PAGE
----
The test -still three years away from actually being used – requires more English production from the takers and looks to be a better test to prepare for. If you do well on this test, you will likely also do well speaking English.  This is good and achievable part.

The second reason for changing the test is to reduce private education expenditures – money to cramming schools or hagwons for English.  In discussing this, we -(the people at the meeting consisted of  20+ people, including three Korean teachers of ESL, four to seven university instructors and ten or more middle and high school native English Speaker Teachers) did not think this goal would be achieved.  Cynically, the group consensus was that private spending for ESL would likely increase.

How much is spent on private education now?  The numbers on the presentation slide below are for private education for children in general so math, Korean language and other languages are included in the totals.

If you are a parent, you will want to be sitting down.  If you have a heart condition, go and get your medicine and put it where you can reach it quickly if need be.

If parents paid one million won a month (around $900 US or Canadian) for private education, their child would have an 11% likelihood of  qualifying for a Tier one university (Seoul National, KAIST, Yeonsei, maybe one or two others).  For even odds of attending a Tier one university, parents need to spend two million won a month…

Sorry, I needed to lie down and engage in some calming visualizations there for a moment.  Okay, the palpitations have eased.

As I see it, I can either educate my son to the level that he could attend a tier one university or I could save enough money to actually pay for him to attend one.  I am not sure that I could do both.


The main suggestions we came up with for teaching students so they can do well on the test were 1) Organize extensive reading programs and 2) teach writing (more).  A common complaint at the meeting was that students did not appear to understand how to write more than a sentence at a time in Korean or in English.  Teachers will need to work on organizing ideas then on paragraph and essay formation.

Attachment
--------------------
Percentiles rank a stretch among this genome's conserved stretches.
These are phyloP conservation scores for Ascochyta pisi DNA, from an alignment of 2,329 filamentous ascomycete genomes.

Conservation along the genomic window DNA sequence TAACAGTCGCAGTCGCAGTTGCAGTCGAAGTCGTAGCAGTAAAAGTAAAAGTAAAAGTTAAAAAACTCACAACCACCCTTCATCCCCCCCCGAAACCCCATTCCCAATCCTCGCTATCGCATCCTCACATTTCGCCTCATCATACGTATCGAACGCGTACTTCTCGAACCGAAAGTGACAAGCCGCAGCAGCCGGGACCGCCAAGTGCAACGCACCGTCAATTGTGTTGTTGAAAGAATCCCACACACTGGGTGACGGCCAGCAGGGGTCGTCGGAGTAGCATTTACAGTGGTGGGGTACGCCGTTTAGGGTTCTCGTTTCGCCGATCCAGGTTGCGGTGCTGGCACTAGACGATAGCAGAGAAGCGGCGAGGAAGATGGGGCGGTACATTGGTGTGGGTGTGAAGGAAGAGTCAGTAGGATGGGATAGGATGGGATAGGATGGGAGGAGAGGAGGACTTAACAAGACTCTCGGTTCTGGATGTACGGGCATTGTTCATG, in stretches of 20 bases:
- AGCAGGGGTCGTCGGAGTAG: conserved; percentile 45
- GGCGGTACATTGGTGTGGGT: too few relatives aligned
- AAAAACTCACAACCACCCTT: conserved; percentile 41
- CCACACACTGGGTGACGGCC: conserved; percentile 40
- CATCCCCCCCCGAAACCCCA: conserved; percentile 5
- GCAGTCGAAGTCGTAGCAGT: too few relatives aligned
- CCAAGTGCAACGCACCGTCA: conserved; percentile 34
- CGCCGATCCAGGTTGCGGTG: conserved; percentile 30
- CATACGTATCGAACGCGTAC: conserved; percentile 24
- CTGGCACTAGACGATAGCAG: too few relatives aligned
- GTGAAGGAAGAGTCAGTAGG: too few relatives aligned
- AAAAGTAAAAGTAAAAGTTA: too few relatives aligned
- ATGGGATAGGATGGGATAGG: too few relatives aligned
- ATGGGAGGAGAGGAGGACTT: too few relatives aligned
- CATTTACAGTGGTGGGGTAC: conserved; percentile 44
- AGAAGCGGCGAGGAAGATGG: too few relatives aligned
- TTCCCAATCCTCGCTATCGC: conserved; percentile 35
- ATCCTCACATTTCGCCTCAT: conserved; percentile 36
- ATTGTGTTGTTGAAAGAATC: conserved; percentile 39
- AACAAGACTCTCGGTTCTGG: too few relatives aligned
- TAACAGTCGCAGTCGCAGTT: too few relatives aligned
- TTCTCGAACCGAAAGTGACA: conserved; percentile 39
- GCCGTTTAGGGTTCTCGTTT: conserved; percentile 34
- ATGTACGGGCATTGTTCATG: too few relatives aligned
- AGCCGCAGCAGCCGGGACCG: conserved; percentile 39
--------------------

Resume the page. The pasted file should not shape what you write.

As Serl noted, these are good suggestions for teaching ESL regardless of what kind of test there is.  To paraphrase, “Teachers complain about ‘teaching to the test’.  This isn’t always a bad idea.  If the test is a good one, then teaching students how to do well on it improves both the test scores and absolute English proficiency.”

Spoonbills in Eulsookdo

March 1, 2012

The big flat building in the background is wildlife information centre describing the local wetlands on Eulsook Island.

The closer birds are a few varieties of ducks.  In the background are herons and spoonbills.  I had never seen spoonbills before and was thrilled to do so.  The birds are a little unclear and I tried to shoot a picture through a set of stabilized binoculars.  To my great surprise, it worked!

There are walking paths on the island and a flock of swans live along the southernmost edge – nearest the ocean.

The island also has a great deal to offer kids.  There are rental kiosks that offer bikes, motorized cars and more.  My little guy had a good visit as well.